While everyone is watching the social media memes erupting on Twitter and Facebook around the presidential campaigns, the question remains how social media can enhance governing to provide regular government operations with a human face. In my conversations with social media directors I hear one expression over and over: “You have to be where the people are,” which reinforces the idea that social media is necessary to reach audiences where they prefer to receive official government information.
This is easier said than done, especially because the mission of most agencies does not necessarily include engagement goals. Instead, most mission statements are fully focusing on broadcasting — providing scientific information to the public, informing the public about a policy issue or educating the public.
Translating these mission statement into social media interactions often ends up employing push tactics: Social media channels are used in highly static formats to push press-release style messages out through additional channels beyond the official agency website. But social media has the potential to be used for more than one-directional broadcasting. Many highly innovative agencies have shown that interaction and online conversations with the public are possible – if they have the right social media policies in place.
Recently, truly engaging and highly creative social media tactics emerged that give government agencies a human face in very unlikely places. Take for example the recent landing of the NASA’s Curiosity Rover on Mars. The landing itself and the reactions of JPL’s employees in the control room were broadcast worldwide, inspiring many online memes that went well beyond just the landing. The Internet community was inspired by mundane side effects such as flight director Bobak Ferdowsi’s haircut, a.k.a the “Mohawk guy,” which resulted in many Tumblr posts and JPL team’s awkward high fives inspired a YouTube dance and song: We’re NASA and We Know It.
NASA social media use has kept the curiosity about the rover alive even after the usually short-lived Internet memes. Three NASA social media managers are tweeting on behalf of the rover to give her (yes, it’s a she!) a human face. Speaking in the first person about her daily experiences, using movie, popculture references and Tweetspeak, they catapulted her Twitter follower number to over 1 million users within a 20-day time period.
NASA has always had a great sense of involving audiences fascinated with space and tapped into the fan base of TV shows such as Star Trek or Enterprise. As an example, NASA organized Tweetups during space shuttle starts and landings; astronauts tweeted from space and the public was allowed to interact directly with the agency’s stars. Even before the social media era, other NASA missions inspired the public with glimpses into the world of science. Take, for example, Hubble — also known as the people’s telescope. Until it’s flawed mirror and subsequent decommission, Hubble provided the public with inspirational space pictures and videos and NASA allowed the public to book time using the telescope.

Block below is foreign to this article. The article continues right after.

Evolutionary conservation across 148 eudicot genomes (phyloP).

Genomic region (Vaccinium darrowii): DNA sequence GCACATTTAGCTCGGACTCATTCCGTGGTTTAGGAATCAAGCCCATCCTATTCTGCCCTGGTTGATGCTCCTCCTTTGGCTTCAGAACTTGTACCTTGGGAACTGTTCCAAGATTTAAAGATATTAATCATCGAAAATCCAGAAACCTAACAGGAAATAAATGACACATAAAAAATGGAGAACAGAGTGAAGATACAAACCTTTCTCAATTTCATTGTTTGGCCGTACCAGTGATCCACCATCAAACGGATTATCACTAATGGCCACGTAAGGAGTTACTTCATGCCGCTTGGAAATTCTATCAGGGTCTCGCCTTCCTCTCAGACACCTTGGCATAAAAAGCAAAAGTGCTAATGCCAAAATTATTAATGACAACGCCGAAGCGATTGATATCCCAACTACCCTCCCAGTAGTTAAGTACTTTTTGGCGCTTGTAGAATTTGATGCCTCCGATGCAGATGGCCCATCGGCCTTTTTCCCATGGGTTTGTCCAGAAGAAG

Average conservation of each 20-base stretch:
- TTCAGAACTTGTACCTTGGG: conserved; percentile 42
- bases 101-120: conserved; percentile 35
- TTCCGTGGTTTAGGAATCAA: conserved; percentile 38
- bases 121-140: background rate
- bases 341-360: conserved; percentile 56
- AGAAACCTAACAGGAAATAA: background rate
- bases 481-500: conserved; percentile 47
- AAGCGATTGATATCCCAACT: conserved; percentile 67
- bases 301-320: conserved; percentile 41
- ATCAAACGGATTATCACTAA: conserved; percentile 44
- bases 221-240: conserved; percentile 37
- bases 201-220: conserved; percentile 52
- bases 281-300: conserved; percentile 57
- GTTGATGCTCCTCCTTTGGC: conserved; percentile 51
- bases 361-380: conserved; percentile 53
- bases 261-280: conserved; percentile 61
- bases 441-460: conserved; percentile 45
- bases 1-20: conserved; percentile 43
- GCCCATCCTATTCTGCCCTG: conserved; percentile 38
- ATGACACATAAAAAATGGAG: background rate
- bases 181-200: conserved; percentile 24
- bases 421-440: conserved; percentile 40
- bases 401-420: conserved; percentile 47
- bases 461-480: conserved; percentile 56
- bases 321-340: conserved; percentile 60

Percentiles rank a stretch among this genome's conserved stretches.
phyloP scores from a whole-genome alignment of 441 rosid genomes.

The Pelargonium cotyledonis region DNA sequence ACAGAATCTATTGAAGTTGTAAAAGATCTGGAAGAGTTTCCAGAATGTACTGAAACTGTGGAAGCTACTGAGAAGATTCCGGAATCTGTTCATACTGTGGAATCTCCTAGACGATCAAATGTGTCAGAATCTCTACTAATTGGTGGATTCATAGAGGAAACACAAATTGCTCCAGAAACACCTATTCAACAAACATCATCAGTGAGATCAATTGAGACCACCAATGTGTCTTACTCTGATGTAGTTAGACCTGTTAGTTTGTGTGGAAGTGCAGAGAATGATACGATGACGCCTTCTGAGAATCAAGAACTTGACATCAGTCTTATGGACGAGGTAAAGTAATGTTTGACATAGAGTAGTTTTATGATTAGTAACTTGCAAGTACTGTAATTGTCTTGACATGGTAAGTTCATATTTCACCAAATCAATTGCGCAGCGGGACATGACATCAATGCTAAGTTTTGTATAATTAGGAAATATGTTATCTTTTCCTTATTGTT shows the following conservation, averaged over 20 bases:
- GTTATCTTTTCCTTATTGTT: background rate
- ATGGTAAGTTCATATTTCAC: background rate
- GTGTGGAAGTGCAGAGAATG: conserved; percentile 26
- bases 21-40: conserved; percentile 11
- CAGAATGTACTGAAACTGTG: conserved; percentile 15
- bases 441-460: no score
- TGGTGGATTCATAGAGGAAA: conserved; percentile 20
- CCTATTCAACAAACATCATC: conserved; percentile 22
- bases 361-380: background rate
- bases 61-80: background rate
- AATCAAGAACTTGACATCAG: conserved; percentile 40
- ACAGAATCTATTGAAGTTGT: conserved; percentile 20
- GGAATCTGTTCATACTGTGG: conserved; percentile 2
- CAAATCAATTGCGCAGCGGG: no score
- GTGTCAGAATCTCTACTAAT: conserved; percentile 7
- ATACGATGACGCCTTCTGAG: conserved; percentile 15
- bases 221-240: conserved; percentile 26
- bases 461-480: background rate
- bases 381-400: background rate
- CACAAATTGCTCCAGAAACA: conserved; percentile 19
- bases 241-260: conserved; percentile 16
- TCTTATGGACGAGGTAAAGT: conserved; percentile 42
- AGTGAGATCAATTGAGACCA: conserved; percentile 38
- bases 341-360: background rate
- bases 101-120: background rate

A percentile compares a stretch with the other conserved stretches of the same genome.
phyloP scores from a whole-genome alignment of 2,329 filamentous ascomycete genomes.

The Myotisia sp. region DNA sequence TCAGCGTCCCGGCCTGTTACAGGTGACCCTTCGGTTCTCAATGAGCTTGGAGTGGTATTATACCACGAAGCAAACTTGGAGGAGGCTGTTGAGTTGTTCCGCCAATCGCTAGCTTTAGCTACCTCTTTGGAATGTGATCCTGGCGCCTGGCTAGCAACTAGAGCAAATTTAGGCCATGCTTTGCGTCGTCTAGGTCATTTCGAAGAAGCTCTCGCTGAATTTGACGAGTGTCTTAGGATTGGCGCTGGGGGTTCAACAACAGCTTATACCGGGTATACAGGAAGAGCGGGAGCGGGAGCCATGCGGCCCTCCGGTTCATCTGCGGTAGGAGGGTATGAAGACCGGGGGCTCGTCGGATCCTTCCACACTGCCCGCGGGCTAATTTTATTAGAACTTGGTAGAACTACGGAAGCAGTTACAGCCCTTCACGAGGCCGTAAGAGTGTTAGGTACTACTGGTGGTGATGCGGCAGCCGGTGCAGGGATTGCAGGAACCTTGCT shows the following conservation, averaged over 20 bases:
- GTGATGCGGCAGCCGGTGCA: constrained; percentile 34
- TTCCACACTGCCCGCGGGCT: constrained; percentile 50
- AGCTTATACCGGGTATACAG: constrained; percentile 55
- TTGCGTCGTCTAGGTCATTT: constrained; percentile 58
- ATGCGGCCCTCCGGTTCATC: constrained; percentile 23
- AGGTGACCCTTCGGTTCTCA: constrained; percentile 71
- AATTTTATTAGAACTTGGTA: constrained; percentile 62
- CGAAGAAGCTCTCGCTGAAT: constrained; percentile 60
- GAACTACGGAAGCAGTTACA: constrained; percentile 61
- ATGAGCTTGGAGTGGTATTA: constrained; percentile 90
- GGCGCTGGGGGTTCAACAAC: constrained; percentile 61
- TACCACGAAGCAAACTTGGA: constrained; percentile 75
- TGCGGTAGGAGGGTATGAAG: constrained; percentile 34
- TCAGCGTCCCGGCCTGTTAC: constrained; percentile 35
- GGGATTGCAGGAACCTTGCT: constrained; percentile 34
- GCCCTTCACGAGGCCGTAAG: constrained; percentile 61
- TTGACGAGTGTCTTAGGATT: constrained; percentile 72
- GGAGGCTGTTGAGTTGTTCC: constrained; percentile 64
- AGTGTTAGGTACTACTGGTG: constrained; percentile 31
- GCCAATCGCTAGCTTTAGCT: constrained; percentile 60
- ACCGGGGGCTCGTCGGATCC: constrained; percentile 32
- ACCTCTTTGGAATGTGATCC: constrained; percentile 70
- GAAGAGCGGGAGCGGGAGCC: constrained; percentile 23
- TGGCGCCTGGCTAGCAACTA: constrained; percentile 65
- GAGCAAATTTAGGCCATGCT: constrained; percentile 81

Other government agencies are not far behind in using social media platforms in imaginative ways to connect to audiences they would otherwise not reach or who would not make use of government information. Take the U.S. Geological Survey’s ingenious use of social media, for example. USGS is well known in the social media sphere for their Internet community maps to measure the impact of earthquakes and display Tweets on a geographic map. As USGS states on its website: “We can get a more complete description of what people experienced, the effects of the earthquake and the extent of damage than traditional ways of gathering felt information.” Now on to the Muppet movie: USGS social media strategists picked up a reference from the Muppet movie and connected it to explanations their scientists can provide. An ingenious connection: Government agencies using their data and expertise to provide insights into geological procedures that are referenced in a popular movie and provide a public service by helping movie viewers understand the reference.
Another agency capturing current pop culture references and using social media to reach out to broader audiences is the Center for Disease Control. Using the Zombie Preparedness tool kit, the CDC uses popular zombie and werewolf references to get the attention the population not watching TV ads or listening to emergency announcements on the radio, because they receive their information and news through their friends on networks such as Twitter or Facebook, according to a recent Pew report:
These examples show that government agencies can use social media channels in unexpected ways to connect government data and operations directly to popular events. They are tapping into social awareness streams, linking data to questions the public is focused on and engage with elements of the population that might otherwise be disconnected from government.
Another important side effect is that the public is more likely to understand the reasons and impacts of large-scale expenses for technology policies or might in the future support additional spending for an agency’s mission. Especially in times of budget crunches and massive budget cuts, giving an agency a human face, being part of the ongoing conversation and providing insights into the importance of the agency’s mission might help to gain public support. NASA rover landing has certainly inspired the President to promise his ongoing support to the JPL budget in a recent phone call mentioning the Mohawk guy meme.